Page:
Graph Data Modeling Question

neo4j specifications:


neo4j version: Community 4.2.0
desktop version: 1.3.11


How can I improve on my data model to reduce the number of relationships?

Currently, my graph database contains a total of 300,000 nodes connected by about 550,000,000 relationships. After debating the graph data model with my colleagues for several weeks and performing numerous refactorings, I can't figure out a way to diminish the number of relationships between a subset of nodes on the part of my knowledge graph that is illustrated below.

I'm hoping that by reducing the number of relationships I can speed up the performance of my cypher queries which are beginning to take more than hour to finish as they become more complex.

Here's a proxy example of my current use case:

In this example, here are the counts for each of the nodes and relationships:

Person: 100,000 nodes with 5 properties
A_Law: 5,000 nodes with 4 properties
B_Law: 3,000 nodes with 4 properties
C_Law: 2,000 nodes with 4 properties
Business: 7,000 nodes with 3 properties

A_Access: 500,000,000 relationships (every person node is connected to every single unique A_Law node. Therefore, we have 100,000 times 5,000 is 500,000,000) with 0 properties
B_Access: 2,000 relationships with 0 properties
C_Access: 3,000 relationships with 0 properties
A_Rel: 5,000 relationships with 2 properties
B_Rel: 3,000 relationships with 2 properties
C_Re;: 2,000 relationships with 2 properties

As you can see above, the problem here is with the number of the A_Access relationship that has exploded as a result of the product between all of the person nodes to all of the A_Law nodes. Our business domain requires that each of the unique person nodes must have one relationship to each of the unique A_Law nodes. This results in 500,000,000 relationships and this is causing our cypher queries to take more than an hour to finish.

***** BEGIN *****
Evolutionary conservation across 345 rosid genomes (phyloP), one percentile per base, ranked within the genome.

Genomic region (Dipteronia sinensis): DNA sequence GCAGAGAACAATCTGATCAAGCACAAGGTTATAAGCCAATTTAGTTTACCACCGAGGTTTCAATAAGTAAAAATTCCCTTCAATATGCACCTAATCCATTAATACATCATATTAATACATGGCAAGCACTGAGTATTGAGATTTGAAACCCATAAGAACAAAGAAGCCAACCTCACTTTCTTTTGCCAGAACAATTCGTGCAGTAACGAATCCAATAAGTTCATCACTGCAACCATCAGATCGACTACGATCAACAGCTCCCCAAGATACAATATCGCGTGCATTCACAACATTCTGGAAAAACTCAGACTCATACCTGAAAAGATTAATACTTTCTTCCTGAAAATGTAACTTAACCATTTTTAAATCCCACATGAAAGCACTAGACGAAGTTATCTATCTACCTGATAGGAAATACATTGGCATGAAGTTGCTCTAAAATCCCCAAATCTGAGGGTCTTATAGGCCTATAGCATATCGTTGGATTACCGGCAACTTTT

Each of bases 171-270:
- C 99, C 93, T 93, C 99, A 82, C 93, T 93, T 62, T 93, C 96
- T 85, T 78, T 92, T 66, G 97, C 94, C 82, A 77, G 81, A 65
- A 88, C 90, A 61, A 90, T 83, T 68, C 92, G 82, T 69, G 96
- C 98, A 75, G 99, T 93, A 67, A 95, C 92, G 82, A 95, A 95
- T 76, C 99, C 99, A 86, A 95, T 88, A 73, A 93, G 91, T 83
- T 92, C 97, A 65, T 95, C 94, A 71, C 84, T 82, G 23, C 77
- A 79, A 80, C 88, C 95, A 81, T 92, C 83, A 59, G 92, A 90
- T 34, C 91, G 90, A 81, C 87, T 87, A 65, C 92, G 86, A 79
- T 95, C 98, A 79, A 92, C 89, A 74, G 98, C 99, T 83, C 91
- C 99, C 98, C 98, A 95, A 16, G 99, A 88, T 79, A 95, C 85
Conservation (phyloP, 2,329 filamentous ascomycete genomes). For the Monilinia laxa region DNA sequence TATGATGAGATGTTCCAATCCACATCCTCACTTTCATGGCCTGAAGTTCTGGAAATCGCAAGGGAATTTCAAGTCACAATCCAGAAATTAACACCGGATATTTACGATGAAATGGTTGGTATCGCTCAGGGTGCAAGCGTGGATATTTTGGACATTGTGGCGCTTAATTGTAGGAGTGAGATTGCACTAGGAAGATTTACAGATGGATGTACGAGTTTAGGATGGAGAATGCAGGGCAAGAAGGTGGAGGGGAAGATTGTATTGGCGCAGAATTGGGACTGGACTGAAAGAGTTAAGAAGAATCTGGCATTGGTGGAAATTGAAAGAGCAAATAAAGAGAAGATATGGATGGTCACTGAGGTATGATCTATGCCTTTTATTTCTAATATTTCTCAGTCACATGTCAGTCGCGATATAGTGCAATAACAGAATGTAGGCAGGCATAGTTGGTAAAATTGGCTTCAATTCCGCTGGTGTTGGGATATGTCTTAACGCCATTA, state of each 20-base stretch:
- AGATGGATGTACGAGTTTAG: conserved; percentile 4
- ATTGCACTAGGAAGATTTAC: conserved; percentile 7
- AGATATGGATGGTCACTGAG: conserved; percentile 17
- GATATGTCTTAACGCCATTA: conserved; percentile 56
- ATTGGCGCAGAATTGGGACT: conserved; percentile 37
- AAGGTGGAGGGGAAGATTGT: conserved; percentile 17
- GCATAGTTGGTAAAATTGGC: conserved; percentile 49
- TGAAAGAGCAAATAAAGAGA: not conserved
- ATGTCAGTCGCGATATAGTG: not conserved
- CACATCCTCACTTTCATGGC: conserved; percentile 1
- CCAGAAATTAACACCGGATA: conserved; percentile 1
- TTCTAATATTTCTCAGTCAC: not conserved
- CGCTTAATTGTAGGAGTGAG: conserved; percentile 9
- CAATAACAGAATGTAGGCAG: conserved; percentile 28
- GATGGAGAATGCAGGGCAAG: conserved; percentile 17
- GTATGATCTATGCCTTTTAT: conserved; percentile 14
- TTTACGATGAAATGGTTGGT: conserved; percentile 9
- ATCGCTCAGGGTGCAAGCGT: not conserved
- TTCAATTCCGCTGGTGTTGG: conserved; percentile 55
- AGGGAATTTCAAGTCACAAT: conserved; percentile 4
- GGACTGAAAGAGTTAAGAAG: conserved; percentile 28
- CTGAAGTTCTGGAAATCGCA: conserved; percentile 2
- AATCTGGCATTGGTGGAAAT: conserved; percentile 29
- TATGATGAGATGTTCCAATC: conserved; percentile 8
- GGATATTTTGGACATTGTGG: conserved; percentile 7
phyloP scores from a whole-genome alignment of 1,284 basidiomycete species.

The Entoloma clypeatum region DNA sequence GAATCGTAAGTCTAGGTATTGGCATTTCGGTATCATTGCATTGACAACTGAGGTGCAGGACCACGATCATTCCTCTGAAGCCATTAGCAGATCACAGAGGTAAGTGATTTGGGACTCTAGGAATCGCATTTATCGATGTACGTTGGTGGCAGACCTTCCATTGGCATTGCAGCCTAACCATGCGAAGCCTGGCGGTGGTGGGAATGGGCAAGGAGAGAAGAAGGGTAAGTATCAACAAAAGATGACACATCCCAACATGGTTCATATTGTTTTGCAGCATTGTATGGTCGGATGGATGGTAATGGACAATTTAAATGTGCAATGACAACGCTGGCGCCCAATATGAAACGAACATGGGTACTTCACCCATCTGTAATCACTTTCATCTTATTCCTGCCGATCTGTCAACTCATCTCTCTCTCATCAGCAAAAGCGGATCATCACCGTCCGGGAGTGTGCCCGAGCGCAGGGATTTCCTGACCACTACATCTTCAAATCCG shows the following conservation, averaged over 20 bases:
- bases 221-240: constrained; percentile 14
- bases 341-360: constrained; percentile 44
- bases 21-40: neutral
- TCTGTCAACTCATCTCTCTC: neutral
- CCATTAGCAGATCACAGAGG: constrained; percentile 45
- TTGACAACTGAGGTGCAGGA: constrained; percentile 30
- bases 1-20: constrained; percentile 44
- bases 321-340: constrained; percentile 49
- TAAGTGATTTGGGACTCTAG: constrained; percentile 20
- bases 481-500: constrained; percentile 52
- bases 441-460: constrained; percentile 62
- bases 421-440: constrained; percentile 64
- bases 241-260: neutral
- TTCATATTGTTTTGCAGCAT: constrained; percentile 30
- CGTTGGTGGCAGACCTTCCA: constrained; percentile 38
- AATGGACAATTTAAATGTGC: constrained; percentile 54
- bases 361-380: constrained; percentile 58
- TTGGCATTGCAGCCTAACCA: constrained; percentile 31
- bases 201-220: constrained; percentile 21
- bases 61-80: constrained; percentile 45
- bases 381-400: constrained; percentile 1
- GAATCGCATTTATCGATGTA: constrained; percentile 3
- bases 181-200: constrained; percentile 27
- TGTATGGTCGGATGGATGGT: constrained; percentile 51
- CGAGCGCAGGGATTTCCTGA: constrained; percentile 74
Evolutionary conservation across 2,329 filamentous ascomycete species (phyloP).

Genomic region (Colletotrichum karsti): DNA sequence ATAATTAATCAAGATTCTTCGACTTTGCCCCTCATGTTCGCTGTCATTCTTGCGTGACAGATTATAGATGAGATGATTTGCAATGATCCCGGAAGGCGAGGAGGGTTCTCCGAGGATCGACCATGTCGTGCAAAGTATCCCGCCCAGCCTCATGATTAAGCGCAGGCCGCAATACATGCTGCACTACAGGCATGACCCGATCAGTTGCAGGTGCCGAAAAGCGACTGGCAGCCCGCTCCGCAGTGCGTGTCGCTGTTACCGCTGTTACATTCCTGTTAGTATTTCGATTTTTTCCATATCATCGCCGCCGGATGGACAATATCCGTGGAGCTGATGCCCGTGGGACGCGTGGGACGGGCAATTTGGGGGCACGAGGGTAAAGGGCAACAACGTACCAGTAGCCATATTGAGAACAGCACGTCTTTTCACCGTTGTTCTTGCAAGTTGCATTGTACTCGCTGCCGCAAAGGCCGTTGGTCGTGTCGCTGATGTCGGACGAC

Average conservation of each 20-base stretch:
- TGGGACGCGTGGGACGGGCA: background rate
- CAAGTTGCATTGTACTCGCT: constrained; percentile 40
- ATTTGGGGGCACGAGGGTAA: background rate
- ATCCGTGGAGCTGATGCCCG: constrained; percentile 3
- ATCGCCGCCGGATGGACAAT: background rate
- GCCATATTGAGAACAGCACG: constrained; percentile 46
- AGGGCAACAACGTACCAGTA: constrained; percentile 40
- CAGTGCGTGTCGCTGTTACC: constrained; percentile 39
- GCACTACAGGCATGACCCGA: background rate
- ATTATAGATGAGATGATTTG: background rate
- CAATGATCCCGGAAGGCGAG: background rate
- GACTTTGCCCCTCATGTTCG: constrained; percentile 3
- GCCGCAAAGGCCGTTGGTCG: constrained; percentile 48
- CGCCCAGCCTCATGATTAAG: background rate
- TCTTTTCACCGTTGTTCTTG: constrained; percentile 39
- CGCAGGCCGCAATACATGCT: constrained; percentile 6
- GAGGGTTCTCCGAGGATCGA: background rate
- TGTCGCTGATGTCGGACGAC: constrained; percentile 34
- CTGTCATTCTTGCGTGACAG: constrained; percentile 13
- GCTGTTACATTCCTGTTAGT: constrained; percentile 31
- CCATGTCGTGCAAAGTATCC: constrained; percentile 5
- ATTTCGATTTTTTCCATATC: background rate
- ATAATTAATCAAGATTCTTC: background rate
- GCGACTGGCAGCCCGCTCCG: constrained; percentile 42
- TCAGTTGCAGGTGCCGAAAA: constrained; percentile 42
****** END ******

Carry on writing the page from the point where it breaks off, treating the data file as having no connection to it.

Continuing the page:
Another approach that I'll implement here is to add more indices to the properties of the nodes or relationships, but I would like to be careful when adding various indices. Here's a warning I read about adding too many indices: Welcome to the Dark Side: Neo4j Worst Practices (& How to Avoid Them)

I've tried profiling and explaining our queries and I see that there are billions of rows being accessed.

I also read and watched the posts and videos listed below multiple times, but I still don't know how else to improve on the data model:

I also read the entire O'Reilly book on Graph Databases, but I still don't know how to improve my data model.

Thanks for any ideas or suggestions.


Hi , though i may yet get complete understanding on this domain/context but few questions here pls

  1. What is the query you are trying to get from here - Any Data Model - Best way to design based on the Buesiness Question you are trying to do

  2. From your Business need, I understand you need to have unique relations for each node. This leads to me to think -unique ID for each person right? so better to have this as property in my the Node itself - instead of relations which actually reduces all these millions of paths

Based on my experience , i wud suggest,

  1. Validate when we can turn property to Node or Node to Property- Based on whats your Business question

  2. When we have dense node- connecting millions of approach wud be having relations by Month or category . (Fan_out technique)
    Examples like
    Orders -[:ORDER]-> Product to Orders-[: ORDER_JAN|ORDER_FEB...]->(:Product)

Hope it may get you some thoughts to redefine the model .

With Smiles,
Senthil Chidambaram

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Hi Senthil,

Thank you for your advice. You're right in that we have a densely connected node on A_Law and Person, and quite frankly, I don't know what to do that about that. These articles I found seem promising in helping with these super node issues. I'll give these a shot: